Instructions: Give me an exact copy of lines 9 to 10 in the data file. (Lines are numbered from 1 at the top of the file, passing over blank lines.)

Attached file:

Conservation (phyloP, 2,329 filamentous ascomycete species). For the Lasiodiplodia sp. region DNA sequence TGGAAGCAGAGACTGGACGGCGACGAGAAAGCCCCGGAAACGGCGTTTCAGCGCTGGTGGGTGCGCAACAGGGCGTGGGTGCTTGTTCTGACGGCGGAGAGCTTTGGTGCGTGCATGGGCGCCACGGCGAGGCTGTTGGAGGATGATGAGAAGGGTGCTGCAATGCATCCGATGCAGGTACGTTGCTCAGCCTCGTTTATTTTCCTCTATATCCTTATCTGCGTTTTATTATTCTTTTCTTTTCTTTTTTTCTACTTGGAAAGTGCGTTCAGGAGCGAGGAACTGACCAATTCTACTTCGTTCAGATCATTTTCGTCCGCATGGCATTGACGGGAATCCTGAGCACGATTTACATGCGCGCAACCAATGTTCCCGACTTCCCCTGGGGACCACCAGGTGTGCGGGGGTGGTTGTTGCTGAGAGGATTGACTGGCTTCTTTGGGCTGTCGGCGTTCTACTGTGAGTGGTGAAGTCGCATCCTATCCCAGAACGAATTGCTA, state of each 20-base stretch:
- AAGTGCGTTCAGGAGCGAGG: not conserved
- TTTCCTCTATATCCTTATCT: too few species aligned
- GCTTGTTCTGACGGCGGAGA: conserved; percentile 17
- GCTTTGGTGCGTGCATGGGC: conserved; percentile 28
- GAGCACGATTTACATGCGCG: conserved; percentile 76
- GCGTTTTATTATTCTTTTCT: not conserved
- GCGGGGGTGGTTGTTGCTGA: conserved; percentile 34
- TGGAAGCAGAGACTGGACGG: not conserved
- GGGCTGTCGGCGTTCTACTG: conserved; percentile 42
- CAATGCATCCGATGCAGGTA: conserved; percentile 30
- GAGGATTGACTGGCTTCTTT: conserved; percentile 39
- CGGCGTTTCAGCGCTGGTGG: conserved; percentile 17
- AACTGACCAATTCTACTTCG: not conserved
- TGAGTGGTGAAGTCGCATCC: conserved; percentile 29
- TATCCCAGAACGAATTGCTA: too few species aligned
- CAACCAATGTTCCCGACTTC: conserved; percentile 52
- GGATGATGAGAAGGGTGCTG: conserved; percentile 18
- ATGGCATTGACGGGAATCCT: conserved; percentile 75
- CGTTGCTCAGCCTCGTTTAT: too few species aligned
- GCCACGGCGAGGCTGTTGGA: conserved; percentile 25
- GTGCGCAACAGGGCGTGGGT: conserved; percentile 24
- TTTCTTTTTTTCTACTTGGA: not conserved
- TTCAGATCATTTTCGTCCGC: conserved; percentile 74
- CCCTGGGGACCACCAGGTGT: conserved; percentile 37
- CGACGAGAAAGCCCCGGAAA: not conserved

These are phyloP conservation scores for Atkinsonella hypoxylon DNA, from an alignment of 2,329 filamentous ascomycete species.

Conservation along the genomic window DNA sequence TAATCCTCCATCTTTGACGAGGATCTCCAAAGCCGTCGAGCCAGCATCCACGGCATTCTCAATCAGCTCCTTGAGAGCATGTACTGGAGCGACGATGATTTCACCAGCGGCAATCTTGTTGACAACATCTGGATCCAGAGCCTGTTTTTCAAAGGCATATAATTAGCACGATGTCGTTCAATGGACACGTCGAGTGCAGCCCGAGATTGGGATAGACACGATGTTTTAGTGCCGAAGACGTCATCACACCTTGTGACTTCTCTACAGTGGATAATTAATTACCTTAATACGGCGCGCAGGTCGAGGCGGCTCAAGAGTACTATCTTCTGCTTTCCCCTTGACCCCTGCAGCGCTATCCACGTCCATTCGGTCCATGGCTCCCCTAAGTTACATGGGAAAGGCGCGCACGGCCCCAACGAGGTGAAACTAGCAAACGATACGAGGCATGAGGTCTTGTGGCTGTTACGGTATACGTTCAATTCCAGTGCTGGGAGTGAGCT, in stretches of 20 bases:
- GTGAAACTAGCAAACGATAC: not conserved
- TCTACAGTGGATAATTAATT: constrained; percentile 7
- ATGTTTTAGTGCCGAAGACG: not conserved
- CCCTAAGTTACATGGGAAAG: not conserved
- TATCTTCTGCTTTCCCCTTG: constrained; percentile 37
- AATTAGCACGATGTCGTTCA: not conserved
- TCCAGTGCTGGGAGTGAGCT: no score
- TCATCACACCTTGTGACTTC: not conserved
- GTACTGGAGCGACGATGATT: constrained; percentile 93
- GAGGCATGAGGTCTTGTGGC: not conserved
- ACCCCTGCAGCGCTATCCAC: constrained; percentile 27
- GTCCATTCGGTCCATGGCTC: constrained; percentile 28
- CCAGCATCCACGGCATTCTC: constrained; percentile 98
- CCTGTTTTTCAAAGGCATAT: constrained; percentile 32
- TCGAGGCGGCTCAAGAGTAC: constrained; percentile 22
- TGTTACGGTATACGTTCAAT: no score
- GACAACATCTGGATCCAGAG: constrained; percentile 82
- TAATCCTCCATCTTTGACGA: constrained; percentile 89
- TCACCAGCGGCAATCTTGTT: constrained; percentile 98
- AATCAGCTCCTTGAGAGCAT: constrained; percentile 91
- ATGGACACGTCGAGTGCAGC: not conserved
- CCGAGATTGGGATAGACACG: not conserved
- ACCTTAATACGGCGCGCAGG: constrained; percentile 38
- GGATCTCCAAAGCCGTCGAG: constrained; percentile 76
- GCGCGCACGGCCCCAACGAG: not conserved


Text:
- TGGAAGCAGAGACTGGACGG: not conserved
- GGGCTGTCGGCGTTCTACTG: conserved; percentile 42